A careful viewing of “Labor” reveals, however, that it does not really correspond with the works of Goebbels and the Nazi filmmakers, but rather with the works of German-Jewish directors from the 1920s, Ashkenazi says. “I think ‘Labor’ is a fascinating and unique film that quotes again and again from movies that were written and directed by Jewish filmmakers like Fritz Lang, Karl Freund and Carl Mayer. By a clever use of fascist ‘cliches,’ Lerski reminds viewers of the anxieties and hopes that characterized the German-Jewish middle class in the years following World War I. He presents socialist Zionism as he would like it to be: an ideological answer to both the sense of crisis that preceded the Nazis and to Hitler’s fascist nationalism.”
Learning from the Germans
The conference in Jerusalem will offer an unusual standpoint from which to mark the 80th anniversary of the Nazis’ rise. Instead of directly discussing the Nazi Party, its rapid growth and entrenchment in power, the conference speakers will examine the ways in which the Nazis and their ideology and rise to power were depicted in German, European and Israeli cinema. They will show how the Nazis’ ambition to conquer the world went hand in hand with their ambition to conquer the movie theater.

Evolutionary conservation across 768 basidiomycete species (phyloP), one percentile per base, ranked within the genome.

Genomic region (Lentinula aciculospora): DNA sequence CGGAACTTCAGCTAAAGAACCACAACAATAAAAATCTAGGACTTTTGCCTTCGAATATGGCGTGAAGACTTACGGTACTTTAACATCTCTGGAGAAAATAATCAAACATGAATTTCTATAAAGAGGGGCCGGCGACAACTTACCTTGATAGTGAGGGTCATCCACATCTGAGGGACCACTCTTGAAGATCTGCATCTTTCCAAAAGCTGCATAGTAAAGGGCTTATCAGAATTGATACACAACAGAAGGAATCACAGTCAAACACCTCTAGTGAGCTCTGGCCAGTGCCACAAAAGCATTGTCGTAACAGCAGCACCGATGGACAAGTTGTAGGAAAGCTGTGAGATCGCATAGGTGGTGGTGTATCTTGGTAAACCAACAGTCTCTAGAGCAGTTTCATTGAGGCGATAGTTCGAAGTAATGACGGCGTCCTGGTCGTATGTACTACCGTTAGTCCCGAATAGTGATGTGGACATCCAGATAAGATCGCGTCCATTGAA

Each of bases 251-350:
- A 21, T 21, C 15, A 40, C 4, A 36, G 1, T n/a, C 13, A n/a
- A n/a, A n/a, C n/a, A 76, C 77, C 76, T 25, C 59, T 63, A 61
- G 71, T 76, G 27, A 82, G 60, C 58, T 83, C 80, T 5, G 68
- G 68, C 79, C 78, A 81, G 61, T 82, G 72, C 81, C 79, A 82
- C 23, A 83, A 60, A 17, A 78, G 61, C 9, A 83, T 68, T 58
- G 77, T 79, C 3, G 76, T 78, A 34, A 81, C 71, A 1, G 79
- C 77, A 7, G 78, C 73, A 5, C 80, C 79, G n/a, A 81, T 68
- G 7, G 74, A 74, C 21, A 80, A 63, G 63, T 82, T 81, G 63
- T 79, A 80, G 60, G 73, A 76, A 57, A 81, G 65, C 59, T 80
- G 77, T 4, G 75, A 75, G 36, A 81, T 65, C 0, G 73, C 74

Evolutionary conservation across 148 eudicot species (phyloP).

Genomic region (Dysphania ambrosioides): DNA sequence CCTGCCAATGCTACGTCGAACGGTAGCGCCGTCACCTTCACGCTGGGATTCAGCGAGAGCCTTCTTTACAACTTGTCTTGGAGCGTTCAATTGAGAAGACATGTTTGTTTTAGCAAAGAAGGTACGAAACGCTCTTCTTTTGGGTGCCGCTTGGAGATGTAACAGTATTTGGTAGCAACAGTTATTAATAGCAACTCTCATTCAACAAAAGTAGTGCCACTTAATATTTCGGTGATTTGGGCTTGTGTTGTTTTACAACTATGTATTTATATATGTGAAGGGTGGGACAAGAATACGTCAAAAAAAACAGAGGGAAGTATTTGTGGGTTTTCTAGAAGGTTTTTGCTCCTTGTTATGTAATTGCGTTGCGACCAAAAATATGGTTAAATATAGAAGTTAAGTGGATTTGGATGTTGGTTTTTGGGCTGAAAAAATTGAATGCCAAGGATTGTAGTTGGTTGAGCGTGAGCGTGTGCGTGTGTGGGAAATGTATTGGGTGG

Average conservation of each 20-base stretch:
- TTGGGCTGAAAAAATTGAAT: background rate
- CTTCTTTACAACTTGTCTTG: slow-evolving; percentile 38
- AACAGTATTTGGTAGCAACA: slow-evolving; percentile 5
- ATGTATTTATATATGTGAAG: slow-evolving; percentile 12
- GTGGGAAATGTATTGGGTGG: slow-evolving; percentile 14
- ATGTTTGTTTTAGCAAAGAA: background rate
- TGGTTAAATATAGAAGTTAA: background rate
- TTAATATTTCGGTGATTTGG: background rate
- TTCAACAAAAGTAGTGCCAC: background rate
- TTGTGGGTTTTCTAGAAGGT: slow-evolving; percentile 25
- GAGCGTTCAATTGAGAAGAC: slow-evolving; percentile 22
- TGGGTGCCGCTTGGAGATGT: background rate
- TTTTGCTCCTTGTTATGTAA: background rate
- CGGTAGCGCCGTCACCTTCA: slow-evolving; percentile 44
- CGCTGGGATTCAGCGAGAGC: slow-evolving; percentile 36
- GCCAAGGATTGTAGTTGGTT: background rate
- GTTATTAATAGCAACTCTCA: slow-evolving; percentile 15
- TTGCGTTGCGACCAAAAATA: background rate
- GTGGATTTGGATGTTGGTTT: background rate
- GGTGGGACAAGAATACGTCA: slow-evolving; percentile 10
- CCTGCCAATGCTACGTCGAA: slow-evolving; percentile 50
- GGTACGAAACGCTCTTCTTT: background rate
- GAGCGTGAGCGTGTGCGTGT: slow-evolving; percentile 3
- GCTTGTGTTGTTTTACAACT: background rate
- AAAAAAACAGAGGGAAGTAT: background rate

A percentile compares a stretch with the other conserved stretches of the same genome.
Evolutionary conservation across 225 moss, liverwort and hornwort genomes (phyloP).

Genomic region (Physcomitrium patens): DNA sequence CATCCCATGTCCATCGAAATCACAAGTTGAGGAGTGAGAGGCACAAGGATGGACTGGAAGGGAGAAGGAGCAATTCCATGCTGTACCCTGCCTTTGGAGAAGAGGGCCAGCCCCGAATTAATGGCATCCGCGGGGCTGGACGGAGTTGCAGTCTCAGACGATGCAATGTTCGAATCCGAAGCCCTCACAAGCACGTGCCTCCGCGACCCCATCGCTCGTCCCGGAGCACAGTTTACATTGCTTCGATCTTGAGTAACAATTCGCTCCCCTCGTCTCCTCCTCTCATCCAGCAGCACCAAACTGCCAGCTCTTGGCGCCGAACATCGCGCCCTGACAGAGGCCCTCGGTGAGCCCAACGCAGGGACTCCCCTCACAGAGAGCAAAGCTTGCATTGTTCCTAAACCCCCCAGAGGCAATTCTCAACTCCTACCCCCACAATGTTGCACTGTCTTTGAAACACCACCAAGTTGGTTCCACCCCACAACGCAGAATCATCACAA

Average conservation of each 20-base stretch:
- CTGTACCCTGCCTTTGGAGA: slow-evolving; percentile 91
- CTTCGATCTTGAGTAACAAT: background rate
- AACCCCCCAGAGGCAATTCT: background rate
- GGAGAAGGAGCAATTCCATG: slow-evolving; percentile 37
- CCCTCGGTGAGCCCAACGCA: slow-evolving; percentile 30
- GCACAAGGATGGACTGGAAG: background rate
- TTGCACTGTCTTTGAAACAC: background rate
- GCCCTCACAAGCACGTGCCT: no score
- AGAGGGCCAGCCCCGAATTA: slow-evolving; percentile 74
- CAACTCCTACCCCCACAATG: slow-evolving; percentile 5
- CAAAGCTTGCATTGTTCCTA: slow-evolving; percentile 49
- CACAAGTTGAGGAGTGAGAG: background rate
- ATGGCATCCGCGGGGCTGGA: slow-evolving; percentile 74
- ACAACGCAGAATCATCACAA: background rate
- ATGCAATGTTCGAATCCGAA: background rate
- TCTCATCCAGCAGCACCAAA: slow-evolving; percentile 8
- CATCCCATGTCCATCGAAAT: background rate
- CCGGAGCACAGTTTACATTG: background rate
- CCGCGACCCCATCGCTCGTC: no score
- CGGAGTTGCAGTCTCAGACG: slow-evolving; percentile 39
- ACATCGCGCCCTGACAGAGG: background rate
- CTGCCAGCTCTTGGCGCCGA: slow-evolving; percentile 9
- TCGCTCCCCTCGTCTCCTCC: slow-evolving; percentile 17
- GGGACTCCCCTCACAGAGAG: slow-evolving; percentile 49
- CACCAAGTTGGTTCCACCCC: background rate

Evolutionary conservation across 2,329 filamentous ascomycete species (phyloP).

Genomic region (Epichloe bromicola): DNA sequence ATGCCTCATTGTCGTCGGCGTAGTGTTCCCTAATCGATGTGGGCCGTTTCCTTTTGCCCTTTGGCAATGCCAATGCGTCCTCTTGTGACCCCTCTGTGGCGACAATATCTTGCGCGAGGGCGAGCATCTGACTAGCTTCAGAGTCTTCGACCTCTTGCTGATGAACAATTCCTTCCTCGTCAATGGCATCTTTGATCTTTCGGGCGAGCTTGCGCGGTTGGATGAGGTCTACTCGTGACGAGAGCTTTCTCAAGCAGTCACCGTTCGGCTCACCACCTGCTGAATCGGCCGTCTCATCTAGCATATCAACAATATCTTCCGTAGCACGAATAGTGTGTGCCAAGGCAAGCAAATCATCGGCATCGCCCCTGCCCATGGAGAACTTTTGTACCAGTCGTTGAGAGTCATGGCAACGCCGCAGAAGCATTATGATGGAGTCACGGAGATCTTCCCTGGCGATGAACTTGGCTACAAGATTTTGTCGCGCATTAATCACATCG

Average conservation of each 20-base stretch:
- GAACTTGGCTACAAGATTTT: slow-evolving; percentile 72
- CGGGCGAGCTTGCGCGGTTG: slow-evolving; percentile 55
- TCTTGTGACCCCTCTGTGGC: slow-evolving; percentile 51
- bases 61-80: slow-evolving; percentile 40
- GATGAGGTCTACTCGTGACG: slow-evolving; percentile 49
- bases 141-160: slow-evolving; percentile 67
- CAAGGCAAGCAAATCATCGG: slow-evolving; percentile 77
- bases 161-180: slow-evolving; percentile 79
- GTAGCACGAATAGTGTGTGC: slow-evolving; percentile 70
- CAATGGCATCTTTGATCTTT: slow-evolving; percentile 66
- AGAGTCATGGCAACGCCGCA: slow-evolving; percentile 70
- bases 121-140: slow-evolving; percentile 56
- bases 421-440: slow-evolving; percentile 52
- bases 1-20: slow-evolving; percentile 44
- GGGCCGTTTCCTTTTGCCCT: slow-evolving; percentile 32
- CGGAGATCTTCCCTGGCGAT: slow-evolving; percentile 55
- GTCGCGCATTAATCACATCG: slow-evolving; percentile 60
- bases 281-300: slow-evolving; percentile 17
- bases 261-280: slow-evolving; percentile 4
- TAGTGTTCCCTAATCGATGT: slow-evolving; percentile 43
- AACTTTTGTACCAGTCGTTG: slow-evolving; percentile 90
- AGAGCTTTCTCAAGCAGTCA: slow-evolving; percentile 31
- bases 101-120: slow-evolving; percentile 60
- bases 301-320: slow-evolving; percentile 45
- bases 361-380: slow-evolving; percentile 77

“We’re hoping to learn new things about the secret of the attraction of Nazi ideology, the ways in which the party’s rise to power was experienced, and the ways in which it became encoded in the memory of the different sides within the paradigmatic frameworks after the end of World War II in 1945 − i.e., the Cold War, Zionism and more,” Ashkenazi explains. “The speakers will illuminate in a new light the attempts that were made in East and West Germany to define themselves against the Nazi past by means of artistic tools; and the ways in which Nazism and its success are perceived in Germany and Israel today.”